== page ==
Living with little-known disorder Ehlers-Danlos sparked Miss Virginia’s love of science

The little-known disorder that inspired Miss Virginia's love of science

One month ago, VCU Pharm.D. student Camille Schrier won the title of Miss Virginia with the help of her science-related talent. Millions have seen her story. But not many people know about the genetic condition she lives with that inspired her career in science. Watch our exclusive video to learn more and read Camille's full story at blogs.vcu.edu/pharmacy. Music courtesy of https://www.bensound.com Photos courtesy of Cheryl Schrier

Posted by VCU School of Pharmacy on Monday, July 22, 2019

By Emiley Bagalawis
VCU School of Pharmacy News

Camille Schrier won the title of Miss Virginia in June with the help of her science-related talent exhibition — a demonstration of the catalytic conversion of hydrogen peroxide that created a dramatic burst of colored foam on the pageant stage. 

That win and the video of her demonstration led millions to see her story on TV news reports, social media and websites. She has been hailed for breaking stereotypes and as a role model for young women.

But most people have no idea of the disorder that helped inspire her career in science. 

Camille is living with Ehlers-Danlos Syndrome, a genetic condition that affects body tissue, joints and blood vessels. She was diagnosed when she was 11. 

“It definitely got me interested in science and medicine because there’s no treatment for this right now,” Camille says. “There was a lot of genetic information regarding EDS and genetics was something I was always really interested in. This was a further interest, in terms of genetics, for me to look at and think about how that could help us diagnose people.”  

Camille’s family noticed something was wrong as soon as she was born: Camille was born with her hips dislocated. She also fell a lot as a child and was prone to injuries because EDS can make people less stable. She found out she had EDS when she went to see an orthopedic surgeon for scoliosis, which her family learned was caused by her EDS. 

She lives with pain from the condition. Her level of pain varies in intensity from day to day, sometimes making her feel like she has the flu. 

A photo of a woman in a white lab coat.
Camille Schrier learned she had Ehlers-Danlos Syndrome at age 11.

“It’s not like shooting, burning or electric pain. It’s kind of a dull chronic achiness that I get frequently,” she says. “It … rarely interferes with my everyday life. But it’s definitely a reminder that it’s there.”

EDS affects about 1 in 5,000 people. There are 13 different types, classified based on the symptoms and signs that patients show. Common symptoms include loose and unstable joints that can lead to frequent dislocations, joint pain, fragile skin that can bruise easily, and poor wound healing. EDS can cause early onset osteoarthritis, scoliosis, musculoskeletal pain, arterial/intestinal/uterine fragility or rupture, poor muscle tone and gum disease.

Camille has classic EDS, which affects the genes in her type V collagen. Symptoms include joint hypermobility, skin hyperextensibility and skin fragility that leads to scarring and bruising.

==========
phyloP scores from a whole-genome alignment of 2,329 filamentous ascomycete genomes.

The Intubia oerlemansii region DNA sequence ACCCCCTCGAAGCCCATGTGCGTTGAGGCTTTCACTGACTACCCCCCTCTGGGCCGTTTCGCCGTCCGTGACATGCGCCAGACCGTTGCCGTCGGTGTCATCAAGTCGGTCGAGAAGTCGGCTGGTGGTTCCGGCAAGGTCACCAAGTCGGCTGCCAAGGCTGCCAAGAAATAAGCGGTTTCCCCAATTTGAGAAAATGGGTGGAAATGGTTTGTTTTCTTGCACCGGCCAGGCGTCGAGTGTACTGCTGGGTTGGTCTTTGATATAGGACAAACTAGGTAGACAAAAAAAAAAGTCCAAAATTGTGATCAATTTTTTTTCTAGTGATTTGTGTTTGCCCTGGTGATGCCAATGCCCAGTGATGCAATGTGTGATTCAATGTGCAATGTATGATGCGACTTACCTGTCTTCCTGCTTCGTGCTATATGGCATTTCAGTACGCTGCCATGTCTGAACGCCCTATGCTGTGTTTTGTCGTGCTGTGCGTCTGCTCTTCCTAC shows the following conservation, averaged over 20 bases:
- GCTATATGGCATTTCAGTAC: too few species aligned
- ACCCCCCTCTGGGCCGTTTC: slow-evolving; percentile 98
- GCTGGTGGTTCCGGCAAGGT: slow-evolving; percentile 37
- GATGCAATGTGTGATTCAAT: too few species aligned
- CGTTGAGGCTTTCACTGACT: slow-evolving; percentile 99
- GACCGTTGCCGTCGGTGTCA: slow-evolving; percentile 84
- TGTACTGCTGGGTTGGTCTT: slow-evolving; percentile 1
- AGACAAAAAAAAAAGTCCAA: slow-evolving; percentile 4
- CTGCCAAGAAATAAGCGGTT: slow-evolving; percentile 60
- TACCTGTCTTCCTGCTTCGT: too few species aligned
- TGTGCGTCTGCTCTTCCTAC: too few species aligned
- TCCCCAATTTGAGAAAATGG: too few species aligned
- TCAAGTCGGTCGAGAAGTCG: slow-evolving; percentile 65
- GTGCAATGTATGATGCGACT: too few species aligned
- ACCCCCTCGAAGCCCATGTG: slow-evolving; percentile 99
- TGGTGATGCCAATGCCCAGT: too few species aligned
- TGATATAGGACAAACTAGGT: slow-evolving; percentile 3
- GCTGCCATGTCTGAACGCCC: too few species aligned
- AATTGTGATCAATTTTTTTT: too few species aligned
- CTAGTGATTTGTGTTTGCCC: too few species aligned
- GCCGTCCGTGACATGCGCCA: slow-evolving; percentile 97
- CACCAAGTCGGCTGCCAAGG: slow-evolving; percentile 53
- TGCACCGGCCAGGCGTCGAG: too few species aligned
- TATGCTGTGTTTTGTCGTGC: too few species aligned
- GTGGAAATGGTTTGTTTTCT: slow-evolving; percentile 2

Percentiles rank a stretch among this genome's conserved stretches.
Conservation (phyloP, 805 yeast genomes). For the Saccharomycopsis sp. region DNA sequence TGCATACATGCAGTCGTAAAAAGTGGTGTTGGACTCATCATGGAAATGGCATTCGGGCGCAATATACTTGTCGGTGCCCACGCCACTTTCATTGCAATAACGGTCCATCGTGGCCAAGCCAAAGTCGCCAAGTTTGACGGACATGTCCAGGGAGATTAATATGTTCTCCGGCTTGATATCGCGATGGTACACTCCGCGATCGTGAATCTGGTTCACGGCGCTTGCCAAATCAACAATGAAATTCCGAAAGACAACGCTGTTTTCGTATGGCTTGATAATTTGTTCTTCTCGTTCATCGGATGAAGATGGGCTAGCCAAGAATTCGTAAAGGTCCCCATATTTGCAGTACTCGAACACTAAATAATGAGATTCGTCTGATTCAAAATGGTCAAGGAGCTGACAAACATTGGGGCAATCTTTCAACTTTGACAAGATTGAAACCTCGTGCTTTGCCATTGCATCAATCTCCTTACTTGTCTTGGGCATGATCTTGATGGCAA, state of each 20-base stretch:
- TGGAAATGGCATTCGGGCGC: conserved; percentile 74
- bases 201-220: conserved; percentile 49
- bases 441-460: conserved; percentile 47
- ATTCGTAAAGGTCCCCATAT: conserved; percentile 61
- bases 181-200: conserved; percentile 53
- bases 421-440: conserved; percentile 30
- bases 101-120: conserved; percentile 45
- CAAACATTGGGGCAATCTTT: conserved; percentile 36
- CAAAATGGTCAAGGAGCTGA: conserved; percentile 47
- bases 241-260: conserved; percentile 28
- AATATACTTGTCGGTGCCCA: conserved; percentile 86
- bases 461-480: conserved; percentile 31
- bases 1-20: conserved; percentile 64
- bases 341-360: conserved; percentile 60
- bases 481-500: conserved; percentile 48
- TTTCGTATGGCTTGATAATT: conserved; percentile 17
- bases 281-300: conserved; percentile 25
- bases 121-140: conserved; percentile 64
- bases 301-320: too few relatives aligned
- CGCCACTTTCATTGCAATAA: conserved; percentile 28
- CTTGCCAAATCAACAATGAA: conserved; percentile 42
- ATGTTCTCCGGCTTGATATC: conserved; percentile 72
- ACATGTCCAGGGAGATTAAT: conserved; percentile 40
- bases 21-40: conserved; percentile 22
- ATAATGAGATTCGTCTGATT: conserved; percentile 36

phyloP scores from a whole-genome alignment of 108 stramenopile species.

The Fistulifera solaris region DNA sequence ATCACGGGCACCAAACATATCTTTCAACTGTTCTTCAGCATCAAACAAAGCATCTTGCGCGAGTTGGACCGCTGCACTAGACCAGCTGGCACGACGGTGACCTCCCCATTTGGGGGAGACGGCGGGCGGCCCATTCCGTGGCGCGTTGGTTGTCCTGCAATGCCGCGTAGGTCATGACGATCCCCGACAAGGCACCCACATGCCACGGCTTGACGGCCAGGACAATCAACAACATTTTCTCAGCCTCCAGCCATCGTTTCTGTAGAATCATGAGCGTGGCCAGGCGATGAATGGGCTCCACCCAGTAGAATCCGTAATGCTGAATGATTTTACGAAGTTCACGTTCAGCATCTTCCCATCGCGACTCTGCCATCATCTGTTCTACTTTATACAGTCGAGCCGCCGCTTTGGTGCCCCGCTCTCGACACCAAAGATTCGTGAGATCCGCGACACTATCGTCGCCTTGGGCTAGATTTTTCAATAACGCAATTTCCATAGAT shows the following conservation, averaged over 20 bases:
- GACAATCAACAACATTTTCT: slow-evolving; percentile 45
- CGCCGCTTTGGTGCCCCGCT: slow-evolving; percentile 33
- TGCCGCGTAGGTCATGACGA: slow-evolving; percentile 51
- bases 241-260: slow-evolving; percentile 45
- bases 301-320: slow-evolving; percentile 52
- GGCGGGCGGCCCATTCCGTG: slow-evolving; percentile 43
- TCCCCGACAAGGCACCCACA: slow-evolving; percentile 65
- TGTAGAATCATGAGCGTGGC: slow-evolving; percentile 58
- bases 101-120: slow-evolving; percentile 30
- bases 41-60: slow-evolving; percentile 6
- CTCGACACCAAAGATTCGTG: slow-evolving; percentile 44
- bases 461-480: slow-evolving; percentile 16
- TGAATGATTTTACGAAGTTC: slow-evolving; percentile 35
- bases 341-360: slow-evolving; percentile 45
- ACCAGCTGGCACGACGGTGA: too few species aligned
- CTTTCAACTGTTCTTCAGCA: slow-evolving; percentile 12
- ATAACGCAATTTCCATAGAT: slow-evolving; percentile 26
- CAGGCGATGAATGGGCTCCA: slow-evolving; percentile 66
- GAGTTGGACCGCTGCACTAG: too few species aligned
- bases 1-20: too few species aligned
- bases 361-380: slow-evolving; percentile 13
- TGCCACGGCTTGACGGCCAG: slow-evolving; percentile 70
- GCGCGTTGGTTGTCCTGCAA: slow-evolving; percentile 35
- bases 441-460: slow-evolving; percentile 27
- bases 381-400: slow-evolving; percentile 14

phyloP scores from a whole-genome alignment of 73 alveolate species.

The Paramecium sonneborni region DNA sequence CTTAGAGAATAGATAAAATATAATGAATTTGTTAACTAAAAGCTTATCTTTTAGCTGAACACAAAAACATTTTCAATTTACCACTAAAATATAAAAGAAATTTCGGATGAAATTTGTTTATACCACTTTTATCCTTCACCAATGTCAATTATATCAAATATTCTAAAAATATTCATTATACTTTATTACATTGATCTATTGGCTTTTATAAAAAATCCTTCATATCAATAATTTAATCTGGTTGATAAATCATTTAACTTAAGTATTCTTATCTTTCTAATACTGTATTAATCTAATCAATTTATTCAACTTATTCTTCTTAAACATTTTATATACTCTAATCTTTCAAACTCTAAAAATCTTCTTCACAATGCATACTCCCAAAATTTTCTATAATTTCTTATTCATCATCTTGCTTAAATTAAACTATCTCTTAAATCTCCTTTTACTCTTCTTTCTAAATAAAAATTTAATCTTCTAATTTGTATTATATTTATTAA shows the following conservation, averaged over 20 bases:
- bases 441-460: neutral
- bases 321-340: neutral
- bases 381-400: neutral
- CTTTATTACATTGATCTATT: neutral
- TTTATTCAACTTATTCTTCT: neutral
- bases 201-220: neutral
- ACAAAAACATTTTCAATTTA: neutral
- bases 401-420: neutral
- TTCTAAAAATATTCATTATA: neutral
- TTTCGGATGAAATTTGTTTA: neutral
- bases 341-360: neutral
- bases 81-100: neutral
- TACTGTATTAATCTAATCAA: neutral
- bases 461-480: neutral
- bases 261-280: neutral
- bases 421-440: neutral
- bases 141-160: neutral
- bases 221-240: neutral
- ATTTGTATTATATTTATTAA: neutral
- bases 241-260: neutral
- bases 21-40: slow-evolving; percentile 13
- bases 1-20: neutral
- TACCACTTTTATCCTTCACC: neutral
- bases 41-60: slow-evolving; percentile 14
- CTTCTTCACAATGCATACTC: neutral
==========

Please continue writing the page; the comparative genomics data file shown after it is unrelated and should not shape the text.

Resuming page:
It is a genetic condition. Camille and her mother, Cheryl Schrier, were both diagnosed at the same time. Cheryl Schrier says she would get injured frequently as a teenager but was consistently blown off as being “overdramatic.” 

“Camille was experiencing some of the same [experiences I had],” Cheryl says. “Her swim coach told her she was ‘trying to get out of the hard work’ when her shoulder dislocated repeatedly during backstroke practices, and field hockey coaches told her to ‘walk off’ ankle subluxations and hand injuries.” 

The Schriers’ experience rings true for Tahnee N. Causey, a genetic counselor and assistant director of the VCU Genetic Counseling Program who has worked with many patients with EDS.

Friends, co-workers and even physicians often do not understand a disorder like EDS that has few visible signs but that can cause real injury and pain, Causey says. Common symptoms of EDS include migraine, joint pain, gastrointestinal distress, poor wound healing and postural orthostatic tachycardia syndrome, or POTS, a circulatory condition in which people become lightheaded and dizzy when they stand up.

It is not unusual for EDS patients to struggle for a long time to convince doctors that their symptoms are real, Causey adds: “For some of our patients it’s a real validation that they have a diagnosis.”

Causey, who says her office evaluates about 10 patients a week who show signs that may mean they have the disorder, suspects it is more common than even many experts think.

Starting in September 2019, VCU Health is beginning a twice-monthly clinic with practitioners from different medical disciplines to help treat patients with EDS.

Camille Schrier says she hopes that speaking about her condition helps people, particularly healthcare professionals and pharmacy students, understand that EDS is “wildly misdiagnosed” and more common than people realize since there are many different strains of the disorder. 

“I have something that causes me pain constantly and causes me injury and chronic fatigue sometimes,” she says. “That’s something I deal with, and there are many other people that have illnesses that are not obvious.” 

Camille has taken a one-year leave of absence from her Pharm.D. studies. She is currently travelling the state, sharing her STEM platform as Miss Virginia. She will compete in the Miss America pageant in September. 

To learn more about Ehlers-Danlos Syndrome visit https://www.ehlers-danlos.com


Note: This article was edited on Aug. 8, 2019, to add information from an interview with Tahnee Causey.

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